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About the Authors

Karen S. Rommelfanger is an internationally recognized neurotech ethicist and strategist. She founded the Institute of Neuroethics, the first international think and do tank dedicated wholly to neuroethics; offers strategic consulting for nonprofits, transnational policy entities, and companies, and maintains a faculty position in Emory University’s Departments of Neurology and Psychiatry & Behavioral Sciences.

Amanda Pustilnik is a Professor of Law at the University of Maryland School of Law, a program director at the Center for Law, Brain & Behavior at Massachusetts General Hospital, and a member of the Institute of Neuroethics. She serves as an advisor to Paradromics, a U.S.-based developer of medical brain-computer interfaces.

Arleen Salles is a Senior Researcher at the Center for Research Ethics and Bioethics at Uppsala University, Sweden. At present, she serves as Deputy Leader of Responsible Research an Innovation in the Human Brain Project. She is a founding board member of the Institute of Neuroethics.


Mind the Gap: Lessons Learned from Neurorights

Why Neurorights Now?

Transnational organizations, think tanks, and scholars are currently debating the implications of new and powerful neurotechnologies, including whether there is need for regulations and new “neurorights” to protect individual cognitive liberty. The Organisation for Economic Co-operation and Development (OECD), an international policy organization with 38 member countries, generated the Recommendation on Responsible Innovation in Neurotechnology, and, together with the Council of Europe, recently organized a roundtable, “Neurotechnologies and Human Rights Framework: Do We Need New Rights?” Neurorights is also on the Organization of American States (OAS) Inter-American Juridical Committee (CJI)’s agenda, and the UN considered neurotechnology development in its 2021 report to the Secretary-General. Numerous civil society organizations are currently evaluating legal and ethical frameworks for neurotechnologies, notably the Neurorights Foundation, whose mission to develop “new human rights for the age of neurotechnology.” At the national level, Chile has enshrined a right to neuroprotection at the highest possible legal level—its constitution—and is developing legislation for neuroprotection as well.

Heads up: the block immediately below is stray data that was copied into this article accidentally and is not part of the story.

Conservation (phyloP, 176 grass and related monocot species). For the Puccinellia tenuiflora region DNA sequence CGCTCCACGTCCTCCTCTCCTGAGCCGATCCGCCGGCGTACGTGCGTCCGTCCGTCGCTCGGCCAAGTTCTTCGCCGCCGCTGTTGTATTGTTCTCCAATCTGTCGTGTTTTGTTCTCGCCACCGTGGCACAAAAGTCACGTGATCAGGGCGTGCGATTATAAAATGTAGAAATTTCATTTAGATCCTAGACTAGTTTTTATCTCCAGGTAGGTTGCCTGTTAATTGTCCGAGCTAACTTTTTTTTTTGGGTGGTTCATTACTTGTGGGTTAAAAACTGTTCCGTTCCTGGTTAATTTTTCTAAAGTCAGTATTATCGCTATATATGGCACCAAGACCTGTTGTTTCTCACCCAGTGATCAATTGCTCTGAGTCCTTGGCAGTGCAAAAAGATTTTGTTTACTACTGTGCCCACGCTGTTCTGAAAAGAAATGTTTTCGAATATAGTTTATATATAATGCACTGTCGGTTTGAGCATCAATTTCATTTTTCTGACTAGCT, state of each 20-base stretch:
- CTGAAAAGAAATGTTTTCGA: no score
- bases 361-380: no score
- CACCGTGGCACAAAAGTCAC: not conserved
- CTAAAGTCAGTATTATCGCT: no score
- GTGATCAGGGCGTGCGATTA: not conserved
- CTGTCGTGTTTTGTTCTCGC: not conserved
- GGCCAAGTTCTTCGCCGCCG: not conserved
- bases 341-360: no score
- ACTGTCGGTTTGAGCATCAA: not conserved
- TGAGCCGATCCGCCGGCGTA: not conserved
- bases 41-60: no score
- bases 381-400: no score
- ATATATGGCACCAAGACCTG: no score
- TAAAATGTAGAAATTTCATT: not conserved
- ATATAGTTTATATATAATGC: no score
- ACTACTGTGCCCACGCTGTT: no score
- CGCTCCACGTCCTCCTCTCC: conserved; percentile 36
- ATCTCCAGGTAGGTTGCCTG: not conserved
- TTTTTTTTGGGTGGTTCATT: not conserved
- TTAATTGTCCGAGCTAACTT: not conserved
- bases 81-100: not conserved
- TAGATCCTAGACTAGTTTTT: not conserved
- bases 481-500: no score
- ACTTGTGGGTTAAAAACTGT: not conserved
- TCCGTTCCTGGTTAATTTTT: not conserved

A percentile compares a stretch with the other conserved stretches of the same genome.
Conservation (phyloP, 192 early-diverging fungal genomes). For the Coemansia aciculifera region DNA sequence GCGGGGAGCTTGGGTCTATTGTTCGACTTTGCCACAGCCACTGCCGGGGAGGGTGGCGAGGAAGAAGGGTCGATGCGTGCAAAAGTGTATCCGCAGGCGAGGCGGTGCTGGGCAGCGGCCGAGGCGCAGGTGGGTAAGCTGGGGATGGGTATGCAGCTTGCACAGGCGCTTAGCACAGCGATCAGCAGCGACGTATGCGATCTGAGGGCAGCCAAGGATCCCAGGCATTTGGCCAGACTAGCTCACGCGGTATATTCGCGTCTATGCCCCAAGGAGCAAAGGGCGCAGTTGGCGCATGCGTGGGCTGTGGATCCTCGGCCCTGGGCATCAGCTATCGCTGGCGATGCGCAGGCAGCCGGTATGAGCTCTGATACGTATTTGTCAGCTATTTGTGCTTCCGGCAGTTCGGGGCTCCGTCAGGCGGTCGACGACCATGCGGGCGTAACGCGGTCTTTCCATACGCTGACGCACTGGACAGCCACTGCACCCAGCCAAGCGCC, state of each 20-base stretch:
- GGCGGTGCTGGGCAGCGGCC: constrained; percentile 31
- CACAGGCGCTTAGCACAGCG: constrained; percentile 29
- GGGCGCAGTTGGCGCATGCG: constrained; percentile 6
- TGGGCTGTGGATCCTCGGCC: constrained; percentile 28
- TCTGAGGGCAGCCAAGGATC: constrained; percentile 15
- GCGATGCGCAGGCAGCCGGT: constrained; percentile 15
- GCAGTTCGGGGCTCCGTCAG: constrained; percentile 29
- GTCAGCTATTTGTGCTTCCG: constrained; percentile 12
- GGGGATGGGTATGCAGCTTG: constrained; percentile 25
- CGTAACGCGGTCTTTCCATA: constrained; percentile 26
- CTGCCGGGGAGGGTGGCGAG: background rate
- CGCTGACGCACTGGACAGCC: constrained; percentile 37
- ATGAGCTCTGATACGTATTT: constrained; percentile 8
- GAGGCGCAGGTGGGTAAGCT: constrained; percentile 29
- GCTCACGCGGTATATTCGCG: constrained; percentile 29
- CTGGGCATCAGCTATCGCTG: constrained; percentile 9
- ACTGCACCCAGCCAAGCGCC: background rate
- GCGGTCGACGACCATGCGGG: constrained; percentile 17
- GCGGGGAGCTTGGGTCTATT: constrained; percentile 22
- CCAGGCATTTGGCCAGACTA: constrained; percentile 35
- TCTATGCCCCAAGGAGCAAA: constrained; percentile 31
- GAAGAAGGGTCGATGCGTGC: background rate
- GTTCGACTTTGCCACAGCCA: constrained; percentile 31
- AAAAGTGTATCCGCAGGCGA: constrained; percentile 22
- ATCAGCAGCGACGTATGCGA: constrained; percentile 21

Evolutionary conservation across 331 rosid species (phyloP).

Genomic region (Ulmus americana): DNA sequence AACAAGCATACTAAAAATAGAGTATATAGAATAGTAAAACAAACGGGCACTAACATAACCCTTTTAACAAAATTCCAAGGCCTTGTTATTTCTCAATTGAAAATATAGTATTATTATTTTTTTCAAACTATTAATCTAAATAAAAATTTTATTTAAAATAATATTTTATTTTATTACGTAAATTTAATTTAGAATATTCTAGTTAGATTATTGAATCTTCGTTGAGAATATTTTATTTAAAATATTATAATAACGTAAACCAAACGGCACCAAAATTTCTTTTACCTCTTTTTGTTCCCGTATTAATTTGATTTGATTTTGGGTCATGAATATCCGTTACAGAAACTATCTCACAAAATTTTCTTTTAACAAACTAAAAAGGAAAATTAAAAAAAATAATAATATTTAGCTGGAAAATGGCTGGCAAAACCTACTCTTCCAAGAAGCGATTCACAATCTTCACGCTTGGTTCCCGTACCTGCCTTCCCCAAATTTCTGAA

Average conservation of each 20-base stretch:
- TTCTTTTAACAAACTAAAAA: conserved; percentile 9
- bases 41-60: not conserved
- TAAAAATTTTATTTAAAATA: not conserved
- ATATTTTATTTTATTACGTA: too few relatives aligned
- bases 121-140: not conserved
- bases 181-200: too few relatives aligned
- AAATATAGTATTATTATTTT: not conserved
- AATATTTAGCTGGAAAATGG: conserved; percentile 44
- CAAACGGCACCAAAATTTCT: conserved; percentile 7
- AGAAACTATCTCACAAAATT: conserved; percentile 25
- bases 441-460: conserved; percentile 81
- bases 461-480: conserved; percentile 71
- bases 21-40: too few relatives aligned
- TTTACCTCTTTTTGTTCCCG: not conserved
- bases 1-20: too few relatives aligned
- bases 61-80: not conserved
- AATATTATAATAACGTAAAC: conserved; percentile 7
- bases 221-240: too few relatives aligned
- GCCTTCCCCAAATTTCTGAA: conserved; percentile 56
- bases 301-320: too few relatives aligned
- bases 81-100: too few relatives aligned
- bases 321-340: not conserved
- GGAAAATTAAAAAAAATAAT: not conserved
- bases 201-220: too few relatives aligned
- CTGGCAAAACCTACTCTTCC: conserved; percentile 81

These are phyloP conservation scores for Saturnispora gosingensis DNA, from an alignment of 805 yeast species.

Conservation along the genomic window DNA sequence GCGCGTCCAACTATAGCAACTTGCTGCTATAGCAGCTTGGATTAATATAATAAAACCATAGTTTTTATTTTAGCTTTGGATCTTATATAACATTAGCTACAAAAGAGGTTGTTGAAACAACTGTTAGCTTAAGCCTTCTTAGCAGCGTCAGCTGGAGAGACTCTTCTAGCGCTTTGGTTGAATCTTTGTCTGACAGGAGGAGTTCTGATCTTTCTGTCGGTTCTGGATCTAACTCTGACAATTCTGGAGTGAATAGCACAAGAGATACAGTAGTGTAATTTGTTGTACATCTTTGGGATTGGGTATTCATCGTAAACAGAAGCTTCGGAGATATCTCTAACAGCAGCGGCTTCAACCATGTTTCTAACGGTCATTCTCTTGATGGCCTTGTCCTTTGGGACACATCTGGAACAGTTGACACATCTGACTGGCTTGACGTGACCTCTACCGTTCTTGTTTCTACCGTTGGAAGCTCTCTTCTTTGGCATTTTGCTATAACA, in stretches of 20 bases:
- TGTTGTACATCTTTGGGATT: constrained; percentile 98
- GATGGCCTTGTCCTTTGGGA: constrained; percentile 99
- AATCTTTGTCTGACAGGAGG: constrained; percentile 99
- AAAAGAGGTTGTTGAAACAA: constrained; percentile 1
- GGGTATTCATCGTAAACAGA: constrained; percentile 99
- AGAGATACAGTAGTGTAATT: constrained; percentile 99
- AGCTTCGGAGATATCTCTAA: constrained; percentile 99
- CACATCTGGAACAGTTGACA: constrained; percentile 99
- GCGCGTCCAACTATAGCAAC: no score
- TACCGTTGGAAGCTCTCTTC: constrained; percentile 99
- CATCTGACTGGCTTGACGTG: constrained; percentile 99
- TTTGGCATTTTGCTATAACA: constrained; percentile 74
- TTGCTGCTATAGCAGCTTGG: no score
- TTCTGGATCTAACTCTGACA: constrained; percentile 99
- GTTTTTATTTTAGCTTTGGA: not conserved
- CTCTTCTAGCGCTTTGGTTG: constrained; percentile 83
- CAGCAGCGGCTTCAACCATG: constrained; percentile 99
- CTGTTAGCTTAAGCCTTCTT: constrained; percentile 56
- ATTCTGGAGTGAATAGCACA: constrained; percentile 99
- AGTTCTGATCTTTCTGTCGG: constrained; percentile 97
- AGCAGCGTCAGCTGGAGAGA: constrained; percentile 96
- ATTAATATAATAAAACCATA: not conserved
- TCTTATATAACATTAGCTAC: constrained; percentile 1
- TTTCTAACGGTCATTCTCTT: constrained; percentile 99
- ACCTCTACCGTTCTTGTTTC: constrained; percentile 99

Policy makers, scientists, ethics councils, and ethics and legal scholars are evaluating whether neurotechnologies present issues that must be addressed, and, if so, which legal and policy vehicles would best advance rights or interests.

Key questions for policymakers to consider include: which neurotechnologies are generating international and national interest across governmental and nongovernmental sectors? Which individual and societal interests could be impacted by these technologies and their uses? To advance or protect these interests, are neurorights necessary? If so, who should define neurorights, and which legal structures are best suited to embody and advance them? Experts in the neurotechnology and neurorights space disagree on fundamental aspects of these issues in proposals for neurorights, even on key definitions. We offer an overview of definitions and debates, and then outline some issues raised by the Chilean right to neuroprotection.

Neurotechnologies, Neurodata, and Ethical Issues